Construction Factoring: Your Ultimate Guide for 2020

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Construction Factoring: Everything You Need to Know

Construction factoring is a form of business funding that allows businesses to access a portion of their outstanding invoice values—for a cost. Construction factoring companies, like trucking factoring companies, buy your outstanding invoices for a discounted price and then take over collections. The construction factoring rates that they attach to your funding will determine how much of a discount your construction factoring company will buy your invoice at. All in all, construction invoice factoring is a convenient but often costly financial solution for construction subcontractors and contractors alike.

Unfortunately, construction factoring financing is actually pretty hard to come across, and even harder to qualify for. For the very reason that construction factoring ought to be a common solution—the long-outstanding invoices—many factoring companies consider construction companies and subcontractors in a “restricted” industry.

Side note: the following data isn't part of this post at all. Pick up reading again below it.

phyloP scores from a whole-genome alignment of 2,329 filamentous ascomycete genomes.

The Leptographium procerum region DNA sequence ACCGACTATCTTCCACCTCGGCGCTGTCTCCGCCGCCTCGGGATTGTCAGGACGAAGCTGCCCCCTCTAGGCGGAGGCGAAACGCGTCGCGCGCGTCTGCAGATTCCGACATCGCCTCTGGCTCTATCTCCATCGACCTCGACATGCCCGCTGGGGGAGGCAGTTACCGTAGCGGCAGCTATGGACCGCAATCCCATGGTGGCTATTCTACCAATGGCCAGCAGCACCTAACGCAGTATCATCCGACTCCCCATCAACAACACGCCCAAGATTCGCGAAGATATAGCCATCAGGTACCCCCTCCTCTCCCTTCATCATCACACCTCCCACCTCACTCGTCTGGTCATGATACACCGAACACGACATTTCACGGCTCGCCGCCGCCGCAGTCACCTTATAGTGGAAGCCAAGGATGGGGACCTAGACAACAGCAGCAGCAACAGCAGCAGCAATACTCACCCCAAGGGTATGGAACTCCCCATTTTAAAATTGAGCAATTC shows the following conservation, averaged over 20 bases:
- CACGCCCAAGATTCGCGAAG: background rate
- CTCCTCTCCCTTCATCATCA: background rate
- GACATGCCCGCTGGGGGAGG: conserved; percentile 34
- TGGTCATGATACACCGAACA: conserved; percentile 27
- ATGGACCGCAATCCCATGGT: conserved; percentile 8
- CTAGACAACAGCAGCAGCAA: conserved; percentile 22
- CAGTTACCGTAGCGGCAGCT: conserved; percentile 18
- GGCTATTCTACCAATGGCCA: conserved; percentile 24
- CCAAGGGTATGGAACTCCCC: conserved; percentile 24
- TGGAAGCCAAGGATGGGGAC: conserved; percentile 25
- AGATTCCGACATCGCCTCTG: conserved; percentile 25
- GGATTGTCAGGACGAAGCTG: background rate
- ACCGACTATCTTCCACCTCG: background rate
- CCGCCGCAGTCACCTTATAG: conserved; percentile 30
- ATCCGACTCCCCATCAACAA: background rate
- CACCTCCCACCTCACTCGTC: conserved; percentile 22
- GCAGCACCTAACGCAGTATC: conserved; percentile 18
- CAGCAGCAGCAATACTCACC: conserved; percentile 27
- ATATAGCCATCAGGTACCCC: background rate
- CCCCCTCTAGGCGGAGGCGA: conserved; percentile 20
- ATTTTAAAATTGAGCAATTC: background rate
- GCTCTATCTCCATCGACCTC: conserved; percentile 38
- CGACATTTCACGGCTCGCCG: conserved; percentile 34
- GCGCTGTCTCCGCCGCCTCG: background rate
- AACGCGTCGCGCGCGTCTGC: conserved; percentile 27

That said, you’ve still got options for construction factoring, and you’ve also got some pretty stellar contingency plans if you’re not able to make construction factoring work.

Here is your ultimate guide to navigating the complicated world of construction factoring in 2020.

The Best Construction Factoring Company of 2020

One question that comes pretty naturally for business owners looking for construction factoring: What are the best construction factoring companies to seek this type of funding from?